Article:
10 Rules of Social Marketing brings together tactics from academic literature and real life campaigns to act as a springboard for a discussion around social marketing best practices. Inspired by Jacquelyn Ottman’s book ‘The New Rules of Green Marketing: Strategies, Tools and Inspiration for Sustainable Branding’, and developed through an environmental lens, these particular tactics are best suited for environmental and sustainability behaviour change campaigns.
Be action oriented
Focus your campaign on a specific behaviour that your audience can change, and then show them how to overcome the barriers they may be facing.
Ex. Don’t ask your audience to use less water at home, ask them to turn off the water when brushing their teeth.
Target a specific audience
Increase the impact of your campaign by targeting a specific market segment and gathering key information (e.g. psychographic) about your audience.
Ex. Messaging should be tailored for your target audience since different groups will have different responses to the same information.
Recognize the influences
Identify which influential factors play the strongest role in your target audience’s daily lives, and how you can communicate with them to ensure your message effectively reaches your audience.
Ex. Influences may come in the form of an older sibling, a community group, social media, etc.
Lose the mask and be authentic
Be authentic! Ensure that you are sending messages that align with your core values to gain your audience’s trust.
Ex. When choosing to partner with an organization, make sure the partner organization meets your values as well as the value of your target audience. This will increase trust.
Make the behaviour change public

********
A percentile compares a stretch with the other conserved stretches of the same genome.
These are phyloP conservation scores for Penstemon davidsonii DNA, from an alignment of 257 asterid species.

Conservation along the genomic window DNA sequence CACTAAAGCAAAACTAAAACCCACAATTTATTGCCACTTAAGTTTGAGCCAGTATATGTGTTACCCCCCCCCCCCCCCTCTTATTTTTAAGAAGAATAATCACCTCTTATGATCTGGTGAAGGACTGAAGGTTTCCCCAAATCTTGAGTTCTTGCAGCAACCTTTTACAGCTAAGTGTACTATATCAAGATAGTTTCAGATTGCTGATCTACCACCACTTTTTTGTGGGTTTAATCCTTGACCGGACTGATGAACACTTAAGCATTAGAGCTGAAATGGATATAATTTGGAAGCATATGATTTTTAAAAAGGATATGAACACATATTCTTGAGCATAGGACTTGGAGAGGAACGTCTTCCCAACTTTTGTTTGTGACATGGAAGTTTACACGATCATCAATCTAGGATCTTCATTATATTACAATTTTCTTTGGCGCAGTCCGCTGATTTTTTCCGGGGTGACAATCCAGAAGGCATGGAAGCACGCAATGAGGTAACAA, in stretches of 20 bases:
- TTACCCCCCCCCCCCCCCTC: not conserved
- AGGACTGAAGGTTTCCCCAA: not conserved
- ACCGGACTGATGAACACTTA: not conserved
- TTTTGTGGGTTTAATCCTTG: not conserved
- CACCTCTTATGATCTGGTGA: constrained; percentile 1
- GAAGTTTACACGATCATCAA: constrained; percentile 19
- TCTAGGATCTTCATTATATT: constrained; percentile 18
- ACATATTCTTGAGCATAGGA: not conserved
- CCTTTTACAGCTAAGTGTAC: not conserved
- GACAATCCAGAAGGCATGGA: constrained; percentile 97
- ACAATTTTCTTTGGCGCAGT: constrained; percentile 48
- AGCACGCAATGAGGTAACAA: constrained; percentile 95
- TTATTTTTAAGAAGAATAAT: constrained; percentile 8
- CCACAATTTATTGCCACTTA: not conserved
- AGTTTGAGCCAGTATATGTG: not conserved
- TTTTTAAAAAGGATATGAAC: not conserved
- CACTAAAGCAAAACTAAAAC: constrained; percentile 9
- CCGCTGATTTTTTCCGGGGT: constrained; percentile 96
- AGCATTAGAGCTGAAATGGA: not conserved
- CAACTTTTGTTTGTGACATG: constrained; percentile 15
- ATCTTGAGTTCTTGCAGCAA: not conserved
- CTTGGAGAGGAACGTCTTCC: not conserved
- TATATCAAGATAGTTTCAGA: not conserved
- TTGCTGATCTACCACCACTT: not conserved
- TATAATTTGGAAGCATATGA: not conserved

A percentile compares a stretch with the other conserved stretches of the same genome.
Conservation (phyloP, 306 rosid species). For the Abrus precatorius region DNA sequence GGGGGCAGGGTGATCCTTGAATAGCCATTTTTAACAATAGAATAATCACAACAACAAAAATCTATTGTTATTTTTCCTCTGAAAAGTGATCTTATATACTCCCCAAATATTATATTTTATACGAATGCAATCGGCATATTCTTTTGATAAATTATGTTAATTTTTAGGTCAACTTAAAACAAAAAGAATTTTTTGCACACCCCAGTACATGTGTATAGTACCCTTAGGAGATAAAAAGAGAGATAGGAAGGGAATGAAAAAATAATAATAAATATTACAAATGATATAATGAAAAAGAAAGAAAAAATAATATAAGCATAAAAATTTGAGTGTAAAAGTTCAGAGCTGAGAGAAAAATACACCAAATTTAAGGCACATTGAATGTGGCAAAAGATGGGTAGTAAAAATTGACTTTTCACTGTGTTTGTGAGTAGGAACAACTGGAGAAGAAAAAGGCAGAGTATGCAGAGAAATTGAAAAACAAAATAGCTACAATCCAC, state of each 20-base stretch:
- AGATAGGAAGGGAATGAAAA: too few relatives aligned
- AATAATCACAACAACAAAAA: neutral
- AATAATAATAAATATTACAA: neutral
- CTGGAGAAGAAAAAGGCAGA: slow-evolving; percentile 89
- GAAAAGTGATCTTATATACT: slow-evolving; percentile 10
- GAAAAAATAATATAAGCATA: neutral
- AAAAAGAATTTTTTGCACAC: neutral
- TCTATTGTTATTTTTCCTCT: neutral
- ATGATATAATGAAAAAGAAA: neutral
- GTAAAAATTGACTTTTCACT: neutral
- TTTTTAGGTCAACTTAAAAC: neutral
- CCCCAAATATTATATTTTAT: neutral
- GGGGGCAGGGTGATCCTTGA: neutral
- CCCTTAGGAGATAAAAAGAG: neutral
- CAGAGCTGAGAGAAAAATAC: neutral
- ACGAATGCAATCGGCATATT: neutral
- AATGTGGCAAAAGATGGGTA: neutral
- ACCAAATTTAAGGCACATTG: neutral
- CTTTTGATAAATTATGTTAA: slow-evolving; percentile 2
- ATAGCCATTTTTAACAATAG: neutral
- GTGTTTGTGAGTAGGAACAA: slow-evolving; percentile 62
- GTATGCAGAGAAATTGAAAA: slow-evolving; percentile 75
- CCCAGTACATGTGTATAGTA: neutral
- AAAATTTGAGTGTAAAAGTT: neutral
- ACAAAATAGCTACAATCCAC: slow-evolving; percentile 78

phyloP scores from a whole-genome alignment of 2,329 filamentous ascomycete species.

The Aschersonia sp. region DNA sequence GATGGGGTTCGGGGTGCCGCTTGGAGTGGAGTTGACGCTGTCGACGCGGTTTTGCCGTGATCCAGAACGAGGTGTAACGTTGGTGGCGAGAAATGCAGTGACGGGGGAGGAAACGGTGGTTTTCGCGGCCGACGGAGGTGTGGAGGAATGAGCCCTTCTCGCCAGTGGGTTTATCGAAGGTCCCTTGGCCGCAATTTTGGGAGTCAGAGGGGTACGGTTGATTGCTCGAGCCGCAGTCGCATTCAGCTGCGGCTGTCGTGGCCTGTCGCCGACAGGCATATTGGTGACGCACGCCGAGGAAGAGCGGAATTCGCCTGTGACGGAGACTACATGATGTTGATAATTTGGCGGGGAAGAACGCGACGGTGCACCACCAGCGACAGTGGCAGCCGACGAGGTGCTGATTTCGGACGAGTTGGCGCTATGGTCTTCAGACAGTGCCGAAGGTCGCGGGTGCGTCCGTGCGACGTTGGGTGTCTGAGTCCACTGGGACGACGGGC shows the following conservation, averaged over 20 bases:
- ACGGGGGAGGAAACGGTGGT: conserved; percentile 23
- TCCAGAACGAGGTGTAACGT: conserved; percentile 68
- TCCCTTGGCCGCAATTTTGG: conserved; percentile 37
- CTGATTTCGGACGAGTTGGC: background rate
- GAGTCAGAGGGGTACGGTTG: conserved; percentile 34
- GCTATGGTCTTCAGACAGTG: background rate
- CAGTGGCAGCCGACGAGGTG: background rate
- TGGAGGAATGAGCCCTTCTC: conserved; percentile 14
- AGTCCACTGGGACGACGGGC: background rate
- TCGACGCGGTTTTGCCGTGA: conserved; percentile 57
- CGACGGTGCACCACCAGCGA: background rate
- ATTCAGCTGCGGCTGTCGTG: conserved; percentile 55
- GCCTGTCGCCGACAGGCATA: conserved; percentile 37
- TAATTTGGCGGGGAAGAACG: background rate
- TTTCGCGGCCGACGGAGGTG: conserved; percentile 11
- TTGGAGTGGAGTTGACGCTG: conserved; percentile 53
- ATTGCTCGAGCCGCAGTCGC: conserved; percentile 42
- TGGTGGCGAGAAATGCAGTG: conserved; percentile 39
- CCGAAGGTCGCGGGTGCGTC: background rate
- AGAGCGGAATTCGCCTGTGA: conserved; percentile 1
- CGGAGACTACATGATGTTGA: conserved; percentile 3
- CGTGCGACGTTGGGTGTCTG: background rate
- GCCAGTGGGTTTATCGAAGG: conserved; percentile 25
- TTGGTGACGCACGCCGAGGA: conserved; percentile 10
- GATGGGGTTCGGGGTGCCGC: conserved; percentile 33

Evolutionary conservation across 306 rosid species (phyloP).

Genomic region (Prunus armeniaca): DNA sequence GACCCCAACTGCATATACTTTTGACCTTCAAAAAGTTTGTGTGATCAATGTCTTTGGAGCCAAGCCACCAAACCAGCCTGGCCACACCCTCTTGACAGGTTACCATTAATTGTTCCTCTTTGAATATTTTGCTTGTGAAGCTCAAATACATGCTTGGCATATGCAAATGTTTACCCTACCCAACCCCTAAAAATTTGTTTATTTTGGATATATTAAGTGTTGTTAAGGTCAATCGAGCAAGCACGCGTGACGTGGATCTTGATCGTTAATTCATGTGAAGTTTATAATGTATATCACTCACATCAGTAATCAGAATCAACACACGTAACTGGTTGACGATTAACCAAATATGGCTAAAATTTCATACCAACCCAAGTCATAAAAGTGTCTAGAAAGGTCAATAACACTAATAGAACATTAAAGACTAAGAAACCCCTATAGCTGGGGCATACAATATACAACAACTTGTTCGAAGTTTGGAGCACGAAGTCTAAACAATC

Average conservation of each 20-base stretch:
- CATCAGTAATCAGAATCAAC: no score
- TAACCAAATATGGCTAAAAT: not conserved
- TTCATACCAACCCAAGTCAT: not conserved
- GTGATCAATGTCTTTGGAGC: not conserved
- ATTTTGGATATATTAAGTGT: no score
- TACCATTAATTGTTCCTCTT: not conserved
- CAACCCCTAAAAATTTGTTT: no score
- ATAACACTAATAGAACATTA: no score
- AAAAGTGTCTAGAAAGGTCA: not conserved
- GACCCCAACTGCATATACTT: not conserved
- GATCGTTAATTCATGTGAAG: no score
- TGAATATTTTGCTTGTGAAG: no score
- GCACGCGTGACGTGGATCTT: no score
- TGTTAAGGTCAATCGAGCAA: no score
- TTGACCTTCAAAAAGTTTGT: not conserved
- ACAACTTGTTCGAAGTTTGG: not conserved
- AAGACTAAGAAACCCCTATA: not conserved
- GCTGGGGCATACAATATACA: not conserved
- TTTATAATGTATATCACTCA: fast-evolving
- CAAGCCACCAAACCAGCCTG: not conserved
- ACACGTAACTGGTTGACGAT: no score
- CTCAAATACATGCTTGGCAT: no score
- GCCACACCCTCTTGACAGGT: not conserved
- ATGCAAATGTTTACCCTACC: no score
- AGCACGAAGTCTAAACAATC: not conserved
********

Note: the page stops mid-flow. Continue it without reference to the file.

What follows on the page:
Maximize your campaigns potential by asking audience members to commit publicly, make it personal, and give them a “receipt” to help keep them on track moving forward.
Ex. Ask followers to tweet their pledge on Twitter, like Jack Johnson’s All at Once campaign.
Target the quick wins
The smallest actions can sometimes have the largest impacts. Choose a behaviour that has the strongest combination of environmental impacts and probability of being adopted by the target audience- even if it has low penetration.
Ex. Ask your audience to switch to CFL light bulbs instead of asking them to use renewable electricity sources.
Have a positive net-impact
Look at the bigger picture. A campaign should be restructured or eliminated if it is doing more harm than good.
Ex. A rebate for an energy efficient refrigerator is given when the old refrigerator is brought in. This eliminates the possibility of an inefficient refrigerator being moved into the garage for additional storage.
Set goals, and track your progress
Take time to establish meaningful goals and measure your campaign progress; both are critical to the success of the campaign.
Ex. P&G’s largest opportunity to reduce energy consumption is to get consumers to wash their clothes in cold water. As a result, P&G established a 2020 goal to have 70% of all machine wash loads use cold water. They report on their progress each year.
Keep it positive, keep it fun
Research has shown that threatening or fear-based messages are not effective for environmental-based behaviour change. Instead, make behaviour change as fun as possible by incorporating games, music and other fun mediums. Actions that your audience can measure themselves will also be more effective.
Ex. Campus Conservation Nationals is an electricity and water reduction competition between student residences across North America.
Provide reminders and continuous encouragement
Use prompts close in space and time to the activity that you want them to do and help them form a habit, especially then the activities are not consistent and habit-forming.
Ex. In order to save electricity, place a sticker on the door to remind people to turn off the lights before they leave a room.